“The Supreme Court has drawn an important distinction between casting a ballot in a general election, which implicates the fundamental right to vote and nominating a candidate for a general election, which does not,” he wrote in his 12-page decision that dismissed the suit on Thursday.
The lawsuit was filed in March by seven registered voters – four unaffiliated, including one from Bergen County, and three registered with a party – and two non-profit organizations that represent independent voters. Lt. Gov. Kim Guadagno, who serves as the acting secretary of state, was named as the defendant because she administers the state election system.
The plaintiffs challenged the constitutionality of New Jersey’s primary election system that allows political parties the right to use taxpayer money to pay for the elections. By appropriating public money for private purposes, it forces unaffiliated voters to pay for an election process that denies them full participation, according to the lawsuit.
“By denying over 2.6 million New Jersey voters the right to cast a vote in primary elections, the state has disenfranchised nearly half of its electorate, thereby, giving private political parties a state subsidized advantage and partisan voters greater and unequal access to the voting franchise,” the lawsuit contended.
Harry Kresky, one of three lawyers representing the plaintiffs, said they were considering an appeal.
“Judge Chesler treated the case from a vantage point that the plaintiffs who were mainly independent voters were seeking to vote in the primaries,” he said. “That’s not what they’re seeking – it’s whether the state can fund and conduct an election system that gives favorable treatment to voters who are members of major parties.”
Representatives of the governor’s office could not immediately be reached for comment on Monday evening.
- See more at: http://www.northjersey.com/news/federal-judge-dismisses-suit-challenging-nj-primary-election-system-1.1069358#sthash.77x0Bn8J.dpuf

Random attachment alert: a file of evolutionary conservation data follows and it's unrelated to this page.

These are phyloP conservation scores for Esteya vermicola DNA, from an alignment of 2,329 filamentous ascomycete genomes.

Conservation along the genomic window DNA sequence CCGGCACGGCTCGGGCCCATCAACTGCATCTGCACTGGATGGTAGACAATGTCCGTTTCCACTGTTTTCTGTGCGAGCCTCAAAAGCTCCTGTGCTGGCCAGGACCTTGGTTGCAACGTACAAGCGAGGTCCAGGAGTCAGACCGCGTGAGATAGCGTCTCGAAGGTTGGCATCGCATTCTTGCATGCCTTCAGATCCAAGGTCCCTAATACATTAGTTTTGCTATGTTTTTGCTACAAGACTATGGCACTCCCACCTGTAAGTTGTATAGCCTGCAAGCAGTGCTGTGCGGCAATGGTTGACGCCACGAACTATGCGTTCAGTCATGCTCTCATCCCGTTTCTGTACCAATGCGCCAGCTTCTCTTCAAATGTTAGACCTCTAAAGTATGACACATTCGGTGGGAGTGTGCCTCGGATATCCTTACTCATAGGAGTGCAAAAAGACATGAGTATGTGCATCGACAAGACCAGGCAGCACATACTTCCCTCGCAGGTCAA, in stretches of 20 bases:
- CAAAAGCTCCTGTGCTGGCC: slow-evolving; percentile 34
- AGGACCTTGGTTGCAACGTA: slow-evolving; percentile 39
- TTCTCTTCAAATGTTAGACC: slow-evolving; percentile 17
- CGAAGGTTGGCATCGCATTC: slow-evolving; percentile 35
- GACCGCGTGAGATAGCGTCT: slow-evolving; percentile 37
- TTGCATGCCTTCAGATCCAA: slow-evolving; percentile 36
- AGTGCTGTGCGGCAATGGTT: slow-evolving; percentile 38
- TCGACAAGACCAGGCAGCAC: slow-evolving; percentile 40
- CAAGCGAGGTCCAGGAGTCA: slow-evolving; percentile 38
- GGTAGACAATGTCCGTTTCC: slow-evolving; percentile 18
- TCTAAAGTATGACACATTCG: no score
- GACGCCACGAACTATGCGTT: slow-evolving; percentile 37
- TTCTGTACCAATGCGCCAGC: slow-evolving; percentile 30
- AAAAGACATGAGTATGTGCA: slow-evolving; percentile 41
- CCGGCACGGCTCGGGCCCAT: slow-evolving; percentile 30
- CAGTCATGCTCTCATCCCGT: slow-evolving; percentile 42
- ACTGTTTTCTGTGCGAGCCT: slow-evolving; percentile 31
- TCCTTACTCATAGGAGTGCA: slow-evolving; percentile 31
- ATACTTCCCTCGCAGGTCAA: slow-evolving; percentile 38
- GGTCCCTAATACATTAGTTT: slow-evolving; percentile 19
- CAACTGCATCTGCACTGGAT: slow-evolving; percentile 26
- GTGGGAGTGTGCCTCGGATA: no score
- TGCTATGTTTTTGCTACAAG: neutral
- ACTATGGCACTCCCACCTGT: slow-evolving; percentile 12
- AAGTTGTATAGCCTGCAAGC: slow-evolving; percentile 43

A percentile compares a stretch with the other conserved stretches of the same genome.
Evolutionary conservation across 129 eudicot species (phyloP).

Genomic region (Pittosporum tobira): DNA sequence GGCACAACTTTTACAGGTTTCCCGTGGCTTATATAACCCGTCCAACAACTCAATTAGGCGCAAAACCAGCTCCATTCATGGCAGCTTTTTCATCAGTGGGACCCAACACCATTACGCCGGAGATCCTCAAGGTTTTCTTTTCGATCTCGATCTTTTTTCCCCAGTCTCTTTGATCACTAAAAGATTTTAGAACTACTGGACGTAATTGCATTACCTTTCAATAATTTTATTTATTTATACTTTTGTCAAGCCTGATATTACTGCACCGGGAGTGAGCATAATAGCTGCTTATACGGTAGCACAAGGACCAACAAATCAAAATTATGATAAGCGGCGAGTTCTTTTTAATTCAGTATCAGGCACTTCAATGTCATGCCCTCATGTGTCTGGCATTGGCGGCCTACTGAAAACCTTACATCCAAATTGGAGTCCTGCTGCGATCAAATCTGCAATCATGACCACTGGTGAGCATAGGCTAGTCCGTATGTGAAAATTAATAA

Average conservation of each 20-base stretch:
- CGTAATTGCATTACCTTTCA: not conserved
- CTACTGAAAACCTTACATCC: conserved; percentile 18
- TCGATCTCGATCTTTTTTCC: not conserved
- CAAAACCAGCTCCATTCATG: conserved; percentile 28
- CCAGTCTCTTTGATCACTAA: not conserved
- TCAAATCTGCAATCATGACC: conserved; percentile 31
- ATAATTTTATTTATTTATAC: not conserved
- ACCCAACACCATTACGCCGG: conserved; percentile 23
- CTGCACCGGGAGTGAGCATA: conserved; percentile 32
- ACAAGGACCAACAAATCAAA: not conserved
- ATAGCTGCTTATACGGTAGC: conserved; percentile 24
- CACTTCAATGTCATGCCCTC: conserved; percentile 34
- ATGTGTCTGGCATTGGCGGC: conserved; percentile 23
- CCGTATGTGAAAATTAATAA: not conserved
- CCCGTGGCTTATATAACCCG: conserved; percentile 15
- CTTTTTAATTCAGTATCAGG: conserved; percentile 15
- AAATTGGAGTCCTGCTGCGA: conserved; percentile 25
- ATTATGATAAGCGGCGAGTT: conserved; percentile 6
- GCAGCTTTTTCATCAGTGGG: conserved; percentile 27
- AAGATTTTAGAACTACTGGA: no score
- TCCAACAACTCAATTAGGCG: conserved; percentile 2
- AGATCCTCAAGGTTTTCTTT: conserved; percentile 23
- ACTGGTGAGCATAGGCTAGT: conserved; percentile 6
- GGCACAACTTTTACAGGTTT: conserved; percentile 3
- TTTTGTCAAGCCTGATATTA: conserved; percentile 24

The Record
Independent voters who challenged the constitutionality of New Jersey’s primary election system by claiming they had a right to vote in elections that nominate candidates for general runoffs received a blow last week when a federal judge determined that the system will remain intact.
Judge Stanley R. Chesler of U.S District Court in Newark wrote that while the plaintiffs in the suit believe the fundamental right to vote extends to primary elections conducted by political parties of which they are not members, that is not the law established by the U.S. Supreme Court.
“The Supreme Court has drawn an important distinction between casting a ballot in a general election, which implicates the fundamental right to vote and nominating a candidate for a general election, which does not,” he wrote in his 12-page decision that dismissed the suit on Thursday.
The lawsuit was filed in March by seven registered voters – four unaffiliated, including one from Bergen County, and three registered with a party – and two non-profit organizations that represent independent voters. Lt. Gov. Kim Guadagno, who serves as the acting secretary of state, was named as the defendant because she administers the state election system.
The plaintiffs challenged the constitutionality of New Jersey’s primary election system that allows political parties the right to use taxpayer money to pay for the elections. By appropriating public money for private purposes, it forces unaffiliated voters to pay for an election process that denies them full participation, according to the lawsuit.
“By denying over 2.6 million New Jersey voters the right to cast a vote in primary elections, the state has disenfranchised nearly half of its electorate, thereby, giving private political parties a state subsidized advantage and partisan voters greater and unequal access to the voting franchise,” the lawsuit contended.
Harry Kresky, one of three lawyers representing the plaintiffs, said they were considering an appeal.
“Judge Chesler treated the case from a vantage point that the plaintiffs who were mainly independent voters were seeking to vote in the primaries,” he said. “That’s not what they’re seeking – it’s whether the state can fund and conduct an election system that gives favorable treatment to voters who are members of major parties.”
Representatives of the governor’s office could not immediately be reached for comment on Monday evening.
- See more at: http://www.northjersey.com/news/federal-judge-dismisses-suit-challenging-nj-primary-election-system-1.1069358#sthash.77x0Bn8J.dpuf